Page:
To steal your identity, thieves start by taking possession of your personal data. Then, they can use it to make purchases, apply for personal loans and receive government benefits in your name! Because the deception can go on for weeks or even months before you realize it, the resulting damage can sometimes be extensive. It is therefore essential to protect your personal information.
Top 10 Identity Theft
- Universal Pictures (04/07/2013)
- Prime Video, R (Restricted)
- Melissa Kruger, Jen Wilkin, Hannah Anderson, Lindsey Carlson, Courtney Doctor, Megan Hill, Jasmine Holmes,...
- The Gospel Coalition
- Running time: 84 min
- Kimberly Williams-Paisley, Annabella Sciorra, Jason London
- Universal Pictures (04/14/2013)
- Prime Video, Unrated (Not Rated)
- Duane Sheriff
- Victory Life Publishing
- Three Degrees Off Center Productions (10/09/2018)
- Running time: 66 min
- Gravitas Ventures (12/03/2015)
- Running time: 100 min
- Ron Cantor
- Destiny Image
- Fox (10/01/2013)
- Prime Video, R (Restricted)
- Sean M. Bailey, Devin Kropp
How identity theft occurs
When it comes to stealing your identity, thieves can be very clever. For example, they can:
- steal your personal effects, such as your wallet, purse or mail.
- sift through your garbage looking for personal information.
- do extensive research online by using your name and what little information they have about you.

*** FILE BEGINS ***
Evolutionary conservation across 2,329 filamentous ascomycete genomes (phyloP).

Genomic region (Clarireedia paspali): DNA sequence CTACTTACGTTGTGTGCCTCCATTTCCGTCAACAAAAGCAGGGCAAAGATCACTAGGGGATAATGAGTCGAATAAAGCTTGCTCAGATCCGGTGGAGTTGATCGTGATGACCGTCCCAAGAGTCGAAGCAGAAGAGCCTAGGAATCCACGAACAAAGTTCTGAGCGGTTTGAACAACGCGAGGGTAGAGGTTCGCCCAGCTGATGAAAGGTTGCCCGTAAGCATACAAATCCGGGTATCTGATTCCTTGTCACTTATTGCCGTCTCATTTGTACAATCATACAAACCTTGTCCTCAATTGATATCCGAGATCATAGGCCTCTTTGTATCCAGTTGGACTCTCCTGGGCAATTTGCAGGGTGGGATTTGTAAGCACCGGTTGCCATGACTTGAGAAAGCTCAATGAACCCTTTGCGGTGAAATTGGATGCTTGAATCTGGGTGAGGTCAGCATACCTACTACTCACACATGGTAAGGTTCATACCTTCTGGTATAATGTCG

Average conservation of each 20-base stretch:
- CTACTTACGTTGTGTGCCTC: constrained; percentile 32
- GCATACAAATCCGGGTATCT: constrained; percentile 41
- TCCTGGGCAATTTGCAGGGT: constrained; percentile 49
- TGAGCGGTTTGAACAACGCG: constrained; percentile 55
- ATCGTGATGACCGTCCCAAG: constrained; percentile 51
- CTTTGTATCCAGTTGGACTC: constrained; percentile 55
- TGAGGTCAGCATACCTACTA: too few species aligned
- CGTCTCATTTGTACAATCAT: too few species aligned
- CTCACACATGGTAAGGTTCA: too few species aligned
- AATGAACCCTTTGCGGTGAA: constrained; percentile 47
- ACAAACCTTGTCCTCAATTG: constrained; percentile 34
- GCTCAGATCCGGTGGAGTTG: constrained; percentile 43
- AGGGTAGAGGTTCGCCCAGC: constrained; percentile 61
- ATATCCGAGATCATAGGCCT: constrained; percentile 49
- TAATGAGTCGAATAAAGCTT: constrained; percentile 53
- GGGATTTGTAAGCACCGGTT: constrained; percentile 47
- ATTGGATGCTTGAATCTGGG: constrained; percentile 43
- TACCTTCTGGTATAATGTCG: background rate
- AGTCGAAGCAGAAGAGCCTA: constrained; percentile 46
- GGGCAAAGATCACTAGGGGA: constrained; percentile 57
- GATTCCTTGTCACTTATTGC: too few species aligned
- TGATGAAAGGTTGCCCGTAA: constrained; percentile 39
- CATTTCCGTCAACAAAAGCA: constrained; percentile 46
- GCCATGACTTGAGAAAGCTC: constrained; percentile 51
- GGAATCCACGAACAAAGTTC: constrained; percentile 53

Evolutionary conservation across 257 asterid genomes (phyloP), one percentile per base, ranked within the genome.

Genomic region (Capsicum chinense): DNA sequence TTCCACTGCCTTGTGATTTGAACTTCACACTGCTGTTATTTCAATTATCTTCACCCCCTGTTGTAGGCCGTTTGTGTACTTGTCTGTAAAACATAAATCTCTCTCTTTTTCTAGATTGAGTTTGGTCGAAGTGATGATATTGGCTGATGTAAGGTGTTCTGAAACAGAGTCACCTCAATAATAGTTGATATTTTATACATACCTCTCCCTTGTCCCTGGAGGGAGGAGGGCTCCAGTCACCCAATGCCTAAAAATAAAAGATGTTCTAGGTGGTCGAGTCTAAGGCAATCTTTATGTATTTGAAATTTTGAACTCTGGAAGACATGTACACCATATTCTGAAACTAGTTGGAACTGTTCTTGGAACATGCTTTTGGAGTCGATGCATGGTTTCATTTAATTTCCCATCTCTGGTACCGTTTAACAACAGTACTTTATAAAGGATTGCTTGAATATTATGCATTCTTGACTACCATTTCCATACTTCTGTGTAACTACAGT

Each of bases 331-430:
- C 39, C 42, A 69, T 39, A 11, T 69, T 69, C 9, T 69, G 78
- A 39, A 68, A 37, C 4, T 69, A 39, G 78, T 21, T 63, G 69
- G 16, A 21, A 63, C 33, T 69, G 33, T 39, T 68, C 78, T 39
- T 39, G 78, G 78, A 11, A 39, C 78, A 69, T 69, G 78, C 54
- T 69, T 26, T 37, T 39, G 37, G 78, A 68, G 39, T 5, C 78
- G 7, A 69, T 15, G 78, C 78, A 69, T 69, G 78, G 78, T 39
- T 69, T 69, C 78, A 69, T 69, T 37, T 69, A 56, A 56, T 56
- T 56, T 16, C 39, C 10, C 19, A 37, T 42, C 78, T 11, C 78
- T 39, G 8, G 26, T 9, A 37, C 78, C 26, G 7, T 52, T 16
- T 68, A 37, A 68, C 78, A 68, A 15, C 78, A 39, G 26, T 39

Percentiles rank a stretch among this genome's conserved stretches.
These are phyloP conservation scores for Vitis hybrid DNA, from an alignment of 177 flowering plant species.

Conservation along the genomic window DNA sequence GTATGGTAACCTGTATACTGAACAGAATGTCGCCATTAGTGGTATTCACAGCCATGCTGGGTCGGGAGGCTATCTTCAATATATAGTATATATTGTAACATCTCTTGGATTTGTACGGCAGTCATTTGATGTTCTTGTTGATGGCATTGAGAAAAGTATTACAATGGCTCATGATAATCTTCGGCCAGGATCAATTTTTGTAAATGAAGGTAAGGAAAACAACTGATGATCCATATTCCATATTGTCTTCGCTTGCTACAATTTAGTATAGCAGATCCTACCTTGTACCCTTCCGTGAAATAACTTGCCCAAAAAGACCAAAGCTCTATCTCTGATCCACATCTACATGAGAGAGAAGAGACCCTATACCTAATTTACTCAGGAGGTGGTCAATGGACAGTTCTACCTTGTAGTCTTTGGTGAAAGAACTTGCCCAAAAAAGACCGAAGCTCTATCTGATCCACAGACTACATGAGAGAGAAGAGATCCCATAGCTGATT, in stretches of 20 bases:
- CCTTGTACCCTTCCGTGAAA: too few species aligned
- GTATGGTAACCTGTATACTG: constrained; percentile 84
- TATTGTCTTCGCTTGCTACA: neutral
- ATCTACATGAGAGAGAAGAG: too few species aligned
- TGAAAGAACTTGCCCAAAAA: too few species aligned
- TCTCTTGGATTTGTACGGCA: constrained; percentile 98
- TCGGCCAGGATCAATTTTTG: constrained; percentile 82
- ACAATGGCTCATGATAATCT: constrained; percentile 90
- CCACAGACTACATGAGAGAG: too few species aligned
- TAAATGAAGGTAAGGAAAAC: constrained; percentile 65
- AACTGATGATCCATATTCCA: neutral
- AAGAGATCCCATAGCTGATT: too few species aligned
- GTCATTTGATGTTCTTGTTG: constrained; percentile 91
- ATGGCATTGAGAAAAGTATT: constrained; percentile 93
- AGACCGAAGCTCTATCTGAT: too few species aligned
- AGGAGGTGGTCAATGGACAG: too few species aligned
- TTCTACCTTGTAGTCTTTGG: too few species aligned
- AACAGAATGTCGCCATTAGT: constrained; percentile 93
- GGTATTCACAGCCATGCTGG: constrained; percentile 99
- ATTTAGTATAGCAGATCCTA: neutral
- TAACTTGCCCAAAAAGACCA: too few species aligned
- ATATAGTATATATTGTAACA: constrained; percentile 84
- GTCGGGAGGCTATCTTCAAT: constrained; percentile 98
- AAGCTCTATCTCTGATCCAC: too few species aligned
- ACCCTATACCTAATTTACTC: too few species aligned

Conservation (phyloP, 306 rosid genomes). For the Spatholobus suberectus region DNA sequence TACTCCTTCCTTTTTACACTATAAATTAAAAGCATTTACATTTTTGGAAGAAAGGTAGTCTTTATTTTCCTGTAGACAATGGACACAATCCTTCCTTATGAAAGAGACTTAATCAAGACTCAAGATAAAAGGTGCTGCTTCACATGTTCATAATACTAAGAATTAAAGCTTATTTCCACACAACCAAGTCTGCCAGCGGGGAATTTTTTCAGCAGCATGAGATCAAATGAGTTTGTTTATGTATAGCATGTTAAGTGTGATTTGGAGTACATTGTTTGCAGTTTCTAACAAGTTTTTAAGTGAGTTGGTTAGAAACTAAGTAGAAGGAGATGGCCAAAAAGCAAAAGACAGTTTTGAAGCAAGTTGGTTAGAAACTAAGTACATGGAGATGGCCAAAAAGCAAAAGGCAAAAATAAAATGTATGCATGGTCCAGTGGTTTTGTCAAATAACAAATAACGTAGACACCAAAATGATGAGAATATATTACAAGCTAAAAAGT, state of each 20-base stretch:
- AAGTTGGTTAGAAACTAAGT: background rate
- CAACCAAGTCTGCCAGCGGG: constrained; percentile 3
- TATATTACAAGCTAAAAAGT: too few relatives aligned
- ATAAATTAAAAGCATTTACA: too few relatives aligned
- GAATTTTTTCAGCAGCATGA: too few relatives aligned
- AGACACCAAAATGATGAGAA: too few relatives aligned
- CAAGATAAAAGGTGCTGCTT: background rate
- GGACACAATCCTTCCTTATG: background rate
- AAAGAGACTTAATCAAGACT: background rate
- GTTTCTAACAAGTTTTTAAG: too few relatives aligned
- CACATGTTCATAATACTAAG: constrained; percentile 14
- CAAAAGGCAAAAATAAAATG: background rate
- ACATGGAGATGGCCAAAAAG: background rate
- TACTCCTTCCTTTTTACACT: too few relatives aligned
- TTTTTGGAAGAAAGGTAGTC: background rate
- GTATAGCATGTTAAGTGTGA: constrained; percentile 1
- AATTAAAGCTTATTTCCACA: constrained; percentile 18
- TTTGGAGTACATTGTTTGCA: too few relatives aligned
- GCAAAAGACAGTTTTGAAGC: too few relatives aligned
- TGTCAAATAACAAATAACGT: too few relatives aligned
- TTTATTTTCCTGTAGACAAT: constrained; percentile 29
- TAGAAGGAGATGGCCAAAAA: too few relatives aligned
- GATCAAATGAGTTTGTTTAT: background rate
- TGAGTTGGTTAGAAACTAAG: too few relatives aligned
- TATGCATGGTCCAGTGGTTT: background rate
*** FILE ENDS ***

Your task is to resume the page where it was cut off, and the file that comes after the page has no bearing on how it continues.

- change your address without your knowledge in order to get your statements. With the invoices for these fraudulent purchases being sent to another address, you won’t know that debts are accumulating in your name until collection agencies come knocking.
- pose as your landlord or employer to manipulate various organizations into sharing your financial data.
- look over your shoulder when you enter your PIN at the ATM or point-of-sale terminal.
- swipe your credit or debit card through a skimmer that records personal data.
- create email messages and web pages to trick you into submitting personal information and financial data.
- steal from the company or government databases.
- offer you money to temporarily use your identity. By accepting, not only do you risk losing big, you are committing an illegal act.
How to minimize the risk
Put the following guidelines into practice:
- Shred papers with personal information before disposing of them.
- Memorize your PIN and passwords to reduce the risk of thieves finding this information in your personal belongings.
- Do not give personal information over the phone, by mail or online unless you are the one who contacted the person or organization. Nobody not even a financial institution, police officer or merchant—is authorized to ask for your PIN or password to access your account online.
- Sign your credit cards as soon as you receive them, never lend them and destroy those you do not use.
- As much as possible, avoid losing sight of your card. The point-of-sale terminal should be visible on the counter near the cash register.
- Shield the keypad during use.
- Only carry credit cards and ID you actually need.
- Contact your creditors and utility companies if your bills don’t arrive on time or if the amount seems unusual.